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Welcome home ya’ all. Welcome home to our congregation at a time in our world where we aren’t so sure if we even want to be home. Leave aside the fear of our current state of the world, and be reminded of a moment of all those who have lost their homes, those in Texas, in the Caribbean and in Florida, those, mostly poor who have nowhere else to go. Or the fear that the Dreamers, those children who were brought here without documentation don’t even know if this country is their home anymore. Home, whether it is physical or theological can change in a heartbeat.
We come out of many singular rooms, over branching streets to arrive at this place, not only from our journeys as varied as they have been but from the many places in life. We have flowed down over rocks, through dangerous rapids, and through becalmed waters, deep and dark into this basin, this church, this sanctuary and this time. Some of you have come from relationships just ended, shattered and searching for something or should I say someone new, and you are home. Some of you have come here having lost a loved to death and are aching for the waters of life that will restore you and you are home. Some of you are struggling now with a disease, an emotion, a trouble, unable to simply stand but you are here and you are home. Some of us come here with joy and expectation having been away and yearning for that warm familiarity that our church community brings and it feels good to be home. And some of you are here for the first time wondering what this place is, who these people are, and how you can ever fit in dealing with the unanswered questions, the hardened doubts, the numbing mediocrity. I would venture to say even you are home.
But being welcomed home is more than a place. Most often I have found that what welcomes us home is how we see the changing nature of our lives. And often not of our own choosing. More often than not I have journeyed with people who have had an illness, a destroyed relationship, a job loss, or death, completely change their sense of who they are; suddenly no longer feeling welcome in your own skin. Who here hasn’t felt that happen to them?
My home, spiritual and otherwise has changed often in my life. Up until a few years ago, as most of you know, I lived in California. In Los Angeles, public pools don’t have lifeguards—[they] have life coaches. If they see you struggling in the water, they say, “Are you happy with the decisions you’re making?” and give you a pamphlet for a yoga studio.
The Buddhist Teacher Tara Brach tells the story of another Buddhist teacher in California, renowned for his wisdom and practice, who suddenly found himself forgetting things, where he was, what he was doing, even who he was. Early dementia. The first time this became serious for him was at a retreat he was leading. He arrived late, because he had forgotten how to get there. Once there he found over a hundred of his students sitting on cushions expectantly waiting for him to impart his wisdom, he climbed up on the dais, sat down and his mind went totally blank. He was panicking, his hands were sweating and everyone was staring at him. And then he did the only thing he could think of. He put his hands together, bowed his head slightly and with eyes closed started naming what he was feeling, “scared, anxious, confused, embarrassed” and as he named these feelings he began to relax and his memory started to return “calmer, teacher, students, dharma, here, now”. Finally, he was centered enough to open his eyes and continue his teaching. As he spoke, he noticed that almost all his students had been crying. (From Radical Acceptance by Tara Brach)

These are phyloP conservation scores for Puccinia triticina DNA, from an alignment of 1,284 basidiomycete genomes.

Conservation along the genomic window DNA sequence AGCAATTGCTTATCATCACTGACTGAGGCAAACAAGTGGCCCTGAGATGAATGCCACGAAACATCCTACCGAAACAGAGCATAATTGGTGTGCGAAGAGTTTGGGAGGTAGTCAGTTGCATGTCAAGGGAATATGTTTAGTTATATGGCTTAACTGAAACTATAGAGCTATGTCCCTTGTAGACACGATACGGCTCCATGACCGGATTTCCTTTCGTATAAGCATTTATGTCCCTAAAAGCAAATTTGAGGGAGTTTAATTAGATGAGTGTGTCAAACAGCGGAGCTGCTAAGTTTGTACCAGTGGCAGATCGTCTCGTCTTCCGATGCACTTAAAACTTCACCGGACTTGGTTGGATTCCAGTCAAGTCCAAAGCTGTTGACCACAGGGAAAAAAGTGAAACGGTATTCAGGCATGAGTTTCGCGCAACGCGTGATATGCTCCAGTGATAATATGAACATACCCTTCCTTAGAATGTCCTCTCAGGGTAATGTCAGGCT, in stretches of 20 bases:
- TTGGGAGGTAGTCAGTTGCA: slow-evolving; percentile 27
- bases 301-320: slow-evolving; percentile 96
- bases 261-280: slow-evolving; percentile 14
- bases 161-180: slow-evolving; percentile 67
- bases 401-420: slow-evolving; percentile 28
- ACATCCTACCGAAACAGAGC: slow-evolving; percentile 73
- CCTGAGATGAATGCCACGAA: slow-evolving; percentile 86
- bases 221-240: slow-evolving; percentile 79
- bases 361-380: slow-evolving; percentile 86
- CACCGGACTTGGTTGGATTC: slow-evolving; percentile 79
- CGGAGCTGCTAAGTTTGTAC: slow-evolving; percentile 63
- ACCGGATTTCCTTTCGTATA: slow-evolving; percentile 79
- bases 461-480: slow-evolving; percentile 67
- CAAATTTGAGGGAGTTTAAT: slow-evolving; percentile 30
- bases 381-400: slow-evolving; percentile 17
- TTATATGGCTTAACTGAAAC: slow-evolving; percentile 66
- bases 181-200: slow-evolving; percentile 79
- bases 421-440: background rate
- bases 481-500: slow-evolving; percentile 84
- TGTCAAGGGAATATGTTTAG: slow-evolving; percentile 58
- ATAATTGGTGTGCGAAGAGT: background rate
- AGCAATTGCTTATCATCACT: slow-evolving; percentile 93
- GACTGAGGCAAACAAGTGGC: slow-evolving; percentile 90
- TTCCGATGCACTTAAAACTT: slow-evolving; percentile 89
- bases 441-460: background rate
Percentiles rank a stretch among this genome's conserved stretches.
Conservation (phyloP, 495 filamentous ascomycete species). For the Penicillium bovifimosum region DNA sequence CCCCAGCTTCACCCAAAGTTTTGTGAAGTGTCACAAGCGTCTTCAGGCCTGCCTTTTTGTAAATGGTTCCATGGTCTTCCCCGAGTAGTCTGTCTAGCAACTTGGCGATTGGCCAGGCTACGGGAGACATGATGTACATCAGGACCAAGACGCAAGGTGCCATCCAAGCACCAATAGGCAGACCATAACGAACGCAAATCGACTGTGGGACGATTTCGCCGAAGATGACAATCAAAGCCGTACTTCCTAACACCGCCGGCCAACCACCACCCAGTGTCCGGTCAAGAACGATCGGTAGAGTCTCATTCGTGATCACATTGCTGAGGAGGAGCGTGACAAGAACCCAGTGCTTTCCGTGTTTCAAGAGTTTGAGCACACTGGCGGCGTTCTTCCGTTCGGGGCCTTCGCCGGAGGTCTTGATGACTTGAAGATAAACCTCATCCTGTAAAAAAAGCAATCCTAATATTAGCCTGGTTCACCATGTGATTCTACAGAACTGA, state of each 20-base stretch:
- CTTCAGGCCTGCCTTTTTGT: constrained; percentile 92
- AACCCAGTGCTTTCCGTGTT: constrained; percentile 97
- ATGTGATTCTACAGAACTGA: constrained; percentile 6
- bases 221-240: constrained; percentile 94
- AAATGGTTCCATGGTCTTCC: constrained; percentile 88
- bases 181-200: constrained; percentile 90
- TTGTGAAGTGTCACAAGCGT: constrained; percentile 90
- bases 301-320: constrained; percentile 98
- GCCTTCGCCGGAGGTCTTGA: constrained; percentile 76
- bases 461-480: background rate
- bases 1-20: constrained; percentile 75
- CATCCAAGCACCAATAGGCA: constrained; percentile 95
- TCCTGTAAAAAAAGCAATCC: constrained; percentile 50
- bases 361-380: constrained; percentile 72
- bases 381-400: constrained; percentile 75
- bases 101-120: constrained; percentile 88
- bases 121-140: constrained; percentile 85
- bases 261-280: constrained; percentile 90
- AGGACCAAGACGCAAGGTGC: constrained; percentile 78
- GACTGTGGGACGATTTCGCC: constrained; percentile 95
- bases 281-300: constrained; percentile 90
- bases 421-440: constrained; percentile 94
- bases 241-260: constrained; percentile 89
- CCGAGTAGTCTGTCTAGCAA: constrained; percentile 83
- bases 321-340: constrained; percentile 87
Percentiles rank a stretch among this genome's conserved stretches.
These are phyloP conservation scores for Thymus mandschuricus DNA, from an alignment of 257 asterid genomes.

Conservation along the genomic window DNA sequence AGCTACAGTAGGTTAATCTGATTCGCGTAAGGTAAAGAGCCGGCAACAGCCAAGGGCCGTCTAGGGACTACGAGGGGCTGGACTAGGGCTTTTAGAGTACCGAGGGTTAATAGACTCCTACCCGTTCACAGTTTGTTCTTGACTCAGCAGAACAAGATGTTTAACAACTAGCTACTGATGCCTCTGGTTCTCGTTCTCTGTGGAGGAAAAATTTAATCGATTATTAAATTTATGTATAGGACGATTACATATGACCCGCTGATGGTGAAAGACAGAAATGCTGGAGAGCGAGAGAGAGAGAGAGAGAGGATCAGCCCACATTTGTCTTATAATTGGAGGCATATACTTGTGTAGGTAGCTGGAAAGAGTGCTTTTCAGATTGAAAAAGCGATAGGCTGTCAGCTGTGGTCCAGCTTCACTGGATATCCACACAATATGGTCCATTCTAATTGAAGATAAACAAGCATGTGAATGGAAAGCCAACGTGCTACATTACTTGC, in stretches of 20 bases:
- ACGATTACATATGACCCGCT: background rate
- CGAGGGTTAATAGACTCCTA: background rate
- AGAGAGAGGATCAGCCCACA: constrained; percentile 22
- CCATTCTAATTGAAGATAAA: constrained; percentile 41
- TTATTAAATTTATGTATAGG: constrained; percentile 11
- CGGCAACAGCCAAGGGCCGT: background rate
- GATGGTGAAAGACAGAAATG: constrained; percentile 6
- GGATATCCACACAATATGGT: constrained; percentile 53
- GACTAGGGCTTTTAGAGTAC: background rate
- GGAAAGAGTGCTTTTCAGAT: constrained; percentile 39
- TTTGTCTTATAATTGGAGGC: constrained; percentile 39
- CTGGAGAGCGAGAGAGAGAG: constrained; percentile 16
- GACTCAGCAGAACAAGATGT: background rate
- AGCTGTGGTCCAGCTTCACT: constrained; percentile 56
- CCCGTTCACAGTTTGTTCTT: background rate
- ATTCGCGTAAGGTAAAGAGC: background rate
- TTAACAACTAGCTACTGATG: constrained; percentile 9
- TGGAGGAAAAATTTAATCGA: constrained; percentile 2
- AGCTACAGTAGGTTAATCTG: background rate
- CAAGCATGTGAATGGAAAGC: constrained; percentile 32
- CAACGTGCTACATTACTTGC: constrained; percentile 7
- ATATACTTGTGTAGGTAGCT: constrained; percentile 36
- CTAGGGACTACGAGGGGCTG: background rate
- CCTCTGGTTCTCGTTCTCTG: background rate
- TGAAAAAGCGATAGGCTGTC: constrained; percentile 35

The teacher’s willingness to welcome what he was feeling both negatively and positively allowed him to be at home in his own body in the midst of great fear. Many of his students said that they had never experienced the teaching of mindfulness as fully as that before. Buddhist training is ultimately about welcoming yourself to what is home for you. And in welcoming the fearful and painful into your home, they cease to have power over you.
It is my hope that we will live into our own selves individually and collectively this year. To learn to name and accept that which has wounded us and in that naming to imagine a better life, a better congregation. To welcome the stranger into our midst, whether someone new or that which we would rather not face in our own lives. This is the calling home I think really matters to us here today. In the words of G.K. Chesterton: To love means loving the unlovable. To forgive means pardoning the unpardonable. Faith means believing the unbelievable. Hope means hoping when everything seems hopeless.
I would hazard a guess and say that most of us want our hearts to feel at home more than even our comforts. By journeying in and journey out, we journey, towards a vague but compelling sense of wholeness with ourselves. Christians call this atonement at one ment with God/Spirit/All that which permeates all life. The vital truth is that going home is not about where you end up so much as that you get there.
It is good to be back together again.